theodore M I R A L D I mpa ... editor, publisher, writer

Saturday, April 27, 2013

Missing the Ping

So much for the surveillance state.


As the country awoke to the news of a massive manhunt for the Boston Marathon bombers in the early morning hours of Friday, April 19, reporters began pressing sources at the FBI and the Justice Department for information on the two attackers, Tamerlan and Dzhokhar Tsarnaev. The response, at least to some reporters: We don’t know anything about them.
Tamerlan Tsarnaev in 2009
Tamerlan Tsarnaev in 2009
That claim, like so many that followed, wouldn’t hold up. Just five days later it was clear that the U.S. government generally, and the FBI in particular, had known more than a little about Tamerlan Tsarnaev. The FBI had received a warning about the growing radicalism of the elder Tsarnaev brother back in the spring of 2011, two years before the attacks in Boston. The CIA received similar information seven months later. The Department of Homeland Security had it, too. And yet Tamerlan Tsarnaev traveled to Russia, spent six months in the Muslim-dominated region of Dagestan, was further radicalized, and led the plot to bomb the Boston Marathon.
How did this happen?
The standard investigation clich├ęs apply: It’s still early; there are many unanswered questions; it’s unwise to rush to judgment. But the emerging picture is one of systemic failure, human error, and willful ignorance of the threats facing the country.
Just hours after the FBI told some reporters that it had no information on Tamerlan and Dzhokhar Tsarnaev, the mother of the alleged bombers, Zubeidat Tsarnaeva, told Russia Today that the FBI had been in contact with Tamerlan for months. But some of her claims were bizarre and others demonstrably false, leaving reporters unsure what to believe. She contended, for instance, that her sons had been framed and that the FBI had been not only monitoring Tamerlan but “controlling” him.
The FBI soon ended the confusion with a statement in the late afternoon of April 19 acknowledging that the bureau had, in fact, been in touch with Tamerlan. “Once the FBI learned the identities of the two brothers today, the FBI reviewed its records and determined that in early 2011, a foreign government asked the FBI for information about Tamerlan Tsarnaev.” The foreign government was Russia, and on March 4, 2011, it reported that Tsarnaev was seeking to link up with Chechen rebels—or what the Federal Security Service (FSB) calls “underground bandits.”
On background, government officials initially downplayed this revelation. They told reporters that the notification from the FSB was little more than routine intelligence-sharing among friendly security services and that the information in the FSB letter was vague and unsubstantiated.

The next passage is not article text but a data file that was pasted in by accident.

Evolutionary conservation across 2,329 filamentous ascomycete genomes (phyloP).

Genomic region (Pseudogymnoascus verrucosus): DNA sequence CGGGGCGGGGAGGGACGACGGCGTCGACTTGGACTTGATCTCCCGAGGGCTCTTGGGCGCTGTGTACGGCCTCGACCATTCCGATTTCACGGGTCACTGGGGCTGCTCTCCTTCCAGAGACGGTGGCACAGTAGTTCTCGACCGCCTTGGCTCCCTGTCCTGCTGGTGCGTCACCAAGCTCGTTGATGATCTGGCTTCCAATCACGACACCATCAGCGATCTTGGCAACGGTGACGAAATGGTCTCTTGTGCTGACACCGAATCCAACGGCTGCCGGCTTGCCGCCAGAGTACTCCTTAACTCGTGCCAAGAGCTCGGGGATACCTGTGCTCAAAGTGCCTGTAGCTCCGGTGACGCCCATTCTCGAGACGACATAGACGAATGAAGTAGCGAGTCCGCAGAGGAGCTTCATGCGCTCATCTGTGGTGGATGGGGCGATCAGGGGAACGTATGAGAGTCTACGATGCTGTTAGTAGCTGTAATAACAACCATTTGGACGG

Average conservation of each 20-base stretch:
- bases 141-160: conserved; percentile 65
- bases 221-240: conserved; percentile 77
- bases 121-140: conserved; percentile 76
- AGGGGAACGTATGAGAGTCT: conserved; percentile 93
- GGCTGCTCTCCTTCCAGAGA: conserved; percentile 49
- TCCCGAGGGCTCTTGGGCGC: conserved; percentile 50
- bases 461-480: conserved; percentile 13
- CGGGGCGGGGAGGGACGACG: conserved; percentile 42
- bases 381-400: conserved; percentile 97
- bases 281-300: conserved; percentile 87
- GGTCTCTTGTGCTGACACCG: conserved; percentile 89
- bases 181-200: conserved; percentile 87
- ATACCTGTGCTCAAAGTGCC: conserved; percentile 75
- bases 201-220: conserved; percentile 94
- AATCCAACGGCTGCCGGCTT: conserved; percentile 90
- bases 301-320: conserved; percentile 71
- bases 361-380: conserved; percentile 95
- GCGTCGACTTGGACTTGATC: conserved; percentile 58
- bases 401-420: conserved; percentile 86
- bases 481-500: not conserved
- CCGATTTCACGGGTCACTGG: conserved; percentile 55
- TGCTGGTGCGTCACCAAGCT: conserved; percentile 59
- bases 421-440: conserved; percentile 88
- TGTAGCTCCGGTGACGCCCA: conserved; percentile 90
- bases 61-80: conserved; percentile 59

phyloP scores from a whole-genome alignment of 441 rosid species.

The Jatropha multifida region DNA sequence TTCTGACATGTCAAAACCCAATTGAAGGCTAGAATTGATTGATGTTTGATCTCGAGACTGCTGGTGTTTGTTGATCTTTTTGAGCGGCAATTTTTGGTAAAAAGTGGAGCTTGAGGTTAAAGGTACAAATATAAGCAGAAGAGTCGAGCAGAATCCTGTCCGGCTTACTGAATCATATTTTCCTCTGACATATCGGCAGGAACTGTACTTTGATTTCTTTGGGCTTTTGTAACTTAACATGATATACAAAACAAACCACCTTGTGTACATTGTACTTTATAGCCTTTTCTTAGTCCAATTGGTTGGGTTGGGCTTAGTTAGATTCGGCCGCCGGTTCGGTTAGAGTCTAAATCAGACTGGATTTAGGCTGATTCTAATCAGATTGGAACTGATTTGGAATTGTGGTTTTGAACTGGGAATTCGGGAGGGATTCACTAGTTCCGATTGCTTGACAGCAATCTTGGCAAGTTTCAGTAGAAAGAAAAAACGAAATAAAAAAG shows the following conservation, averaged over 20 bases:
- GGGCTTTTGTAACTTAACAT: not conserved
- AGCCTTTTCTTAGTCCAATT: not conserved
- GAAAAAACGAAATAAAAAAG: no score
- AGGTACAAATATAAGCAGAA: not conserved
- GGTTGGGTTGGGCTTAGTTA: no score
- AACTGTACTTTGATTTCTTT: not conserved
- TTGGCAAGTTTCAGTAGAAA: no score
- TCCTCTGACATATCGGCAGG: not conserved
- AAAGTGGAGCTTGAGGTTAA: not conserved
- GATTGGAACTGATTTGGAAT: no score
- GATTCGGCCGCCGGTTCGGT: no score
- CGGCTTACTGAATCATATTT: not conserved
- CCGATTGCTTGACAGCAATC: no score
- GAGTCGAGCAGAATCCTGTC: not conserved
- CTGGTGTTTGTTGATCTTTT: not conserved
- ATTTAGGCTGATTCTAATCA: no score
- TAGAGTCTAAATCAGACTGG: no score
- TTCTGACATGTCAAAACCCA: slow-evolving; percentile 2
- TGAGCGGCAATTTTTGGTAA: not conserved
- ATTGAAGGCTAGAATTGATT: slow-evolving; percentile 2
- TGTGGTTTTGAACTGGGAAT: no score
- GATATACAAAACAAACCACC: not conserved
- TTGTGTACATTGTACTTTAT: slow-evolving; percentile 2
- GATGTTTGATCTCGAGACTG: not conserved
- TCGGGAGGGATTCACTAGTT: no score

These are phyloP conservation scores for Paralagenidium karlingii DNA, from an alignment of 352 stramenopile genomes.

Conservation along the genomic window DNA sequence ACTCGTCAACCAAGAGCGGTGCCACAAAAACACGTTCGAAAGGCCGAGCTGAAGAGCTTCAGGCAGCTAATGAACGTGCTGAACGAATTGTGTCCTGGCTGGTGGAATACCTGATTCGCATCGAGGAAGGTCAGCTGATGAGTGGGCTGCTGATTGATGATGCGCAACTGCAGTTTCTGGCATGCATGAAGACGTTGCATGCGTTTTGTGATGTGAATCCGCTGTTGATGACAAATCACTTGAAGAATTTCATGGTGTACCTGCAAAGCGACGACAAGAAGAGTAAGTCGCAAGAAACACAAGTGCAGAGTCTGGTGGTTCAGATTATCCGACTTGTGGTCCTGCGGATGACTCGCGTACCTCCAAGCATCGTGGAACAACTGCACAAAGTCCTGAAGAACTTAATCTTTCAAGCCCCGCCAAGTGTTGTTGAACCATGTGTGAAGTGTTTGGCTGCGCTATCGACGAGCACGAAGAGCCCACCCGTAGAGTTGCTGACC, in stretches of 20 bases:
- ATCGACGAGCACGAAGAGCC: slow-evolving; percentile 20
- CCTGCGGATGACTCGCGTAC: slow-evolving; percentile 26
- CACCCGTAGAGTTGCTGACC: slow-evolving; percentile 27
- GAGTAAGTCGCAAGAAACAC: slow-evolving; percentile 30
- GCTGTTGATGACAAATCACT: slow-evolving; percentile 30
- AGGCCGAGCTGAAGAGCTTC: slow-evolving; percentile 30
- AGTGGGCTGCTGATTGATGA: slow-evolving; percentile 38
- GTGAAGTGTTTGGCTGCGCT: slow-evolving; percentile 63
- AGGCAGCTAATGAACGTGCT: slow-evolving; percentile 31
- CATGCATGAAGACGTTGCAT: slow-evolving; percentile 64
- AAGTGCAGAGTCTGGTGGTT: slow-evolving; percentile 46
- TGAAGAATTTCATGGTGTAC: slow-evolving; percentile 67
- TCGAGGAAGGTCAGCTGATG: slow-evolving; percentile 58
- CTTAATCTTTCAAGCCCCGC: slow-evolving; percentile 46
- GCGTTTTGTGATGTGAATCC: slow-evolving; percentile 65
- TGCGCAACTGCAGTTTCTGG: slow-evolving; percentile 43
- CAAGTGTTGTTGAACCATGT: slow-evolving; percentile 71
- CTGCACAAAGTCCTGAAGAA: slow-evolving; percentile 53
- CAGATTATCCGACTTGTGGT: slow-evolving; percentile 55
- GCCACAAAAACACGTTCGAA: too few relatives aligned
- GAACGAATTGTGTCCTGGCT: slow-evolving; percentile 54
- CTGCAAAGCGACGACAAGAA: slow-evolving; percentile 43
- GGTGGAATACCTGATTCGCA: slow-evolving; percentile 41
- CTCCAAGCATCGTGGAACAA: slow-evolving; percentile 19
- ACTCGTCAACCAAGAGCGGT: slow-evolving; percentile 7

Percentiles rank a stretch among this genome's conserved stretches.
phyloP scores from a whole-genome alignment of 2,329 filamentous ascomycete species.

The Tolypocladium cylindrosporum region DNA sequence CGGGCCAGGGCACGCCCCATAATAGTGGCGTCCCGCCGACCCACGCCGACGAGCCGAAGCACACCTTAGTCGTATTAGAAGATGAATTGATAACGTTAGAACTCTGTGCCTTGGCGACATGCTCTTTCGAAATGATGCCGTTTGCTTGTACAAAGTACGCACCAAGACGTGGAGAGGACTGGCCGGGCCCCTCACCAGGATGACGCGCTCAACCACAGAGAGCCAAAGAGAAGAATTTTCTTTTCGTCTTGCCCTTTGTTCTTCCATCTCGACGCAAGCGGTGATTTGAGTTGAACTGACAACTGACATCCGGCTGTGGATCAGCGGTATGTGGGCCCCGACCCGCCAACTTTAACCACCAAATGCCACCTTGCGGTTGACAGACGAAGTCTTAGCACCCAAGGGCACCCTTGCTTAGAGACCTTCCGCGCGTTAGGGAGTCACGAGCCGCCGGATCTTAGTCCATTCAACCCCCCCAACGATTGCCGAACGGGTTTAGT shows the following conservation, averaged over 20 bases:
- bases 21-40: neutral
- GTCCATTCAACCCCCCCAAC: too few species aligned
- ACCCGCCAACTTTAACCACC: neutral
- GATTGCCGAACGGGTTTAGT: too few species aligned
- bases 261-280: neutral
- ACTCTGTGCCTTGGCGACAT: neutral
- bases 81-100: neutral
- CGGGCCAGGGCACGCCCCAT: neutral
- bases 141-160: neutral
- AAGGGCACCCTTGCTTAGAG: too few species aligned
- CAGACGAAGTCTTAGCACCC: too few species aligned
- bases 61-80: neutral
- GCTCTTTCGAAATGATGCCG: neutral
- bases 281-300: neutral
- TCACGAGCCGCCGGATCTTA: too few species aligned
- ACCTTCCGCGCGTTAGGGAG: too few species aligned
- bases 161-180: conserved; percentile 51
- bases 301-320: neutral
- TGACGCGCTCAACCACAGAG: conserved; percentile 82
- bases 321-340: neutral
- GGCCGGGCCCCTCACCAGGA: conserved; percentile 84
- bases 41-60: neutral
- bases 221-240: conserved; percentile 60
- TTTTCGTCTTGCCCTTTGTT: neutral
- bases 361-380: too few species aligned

Those claims were only partly true. The U.S. government gets thousands of notifications of potential threats each year, but very few from the Russians. And the FBI’s own statement suggests that the Russians provided some important details, including (1) the nature of the potential threat, (2) the timeframe for Tsarnaev’s radicalization, (3) his plans to travel to Dagestan, and (4) the ostensible purpose of his travels.
The Russian request stated that it was based on information that he was a follower of radical Islam and a strong believer, and that he had changed drastically since 2010 as he prepared to leave the United States for travel to the country’s region to join unspecified underground groups.
The problem with this information, however, was that it consisted of the results of some kind of investigation of Tsarnaev without including evidence to support its claims. “The letter didn’t have substance, it had conclusions,” says Senator Jim Risch, a Republican from Idaho who sits on the Senate Select Committee on Intelligence.
The FBI launched a preliminary investigation, seeking out Tamerlan Tsarnaev and those close to him for questioning. They did not locate Tsarnaev immediately but made it known that they wished to speak with him. He reported voluntarily to the FBI the next day.
The FBI investigation of Tsarnaev turned up no “derogatory information” to corroborate the claims from the Russian security service, though authorities now understand that his radicalization had already begun, as the Russians claimed. Some of those involved in that early look at Tsarnaev wondered if the Russians were overstating the threat. The FSB has long targeted the Muslim-dominated Chechen rebel groups opposed to the central government in Moscow. The FBI went back to the Russians and asked for anything more they had on Tsarnaev and, according to the statement provided by the bureau, did not hear back.

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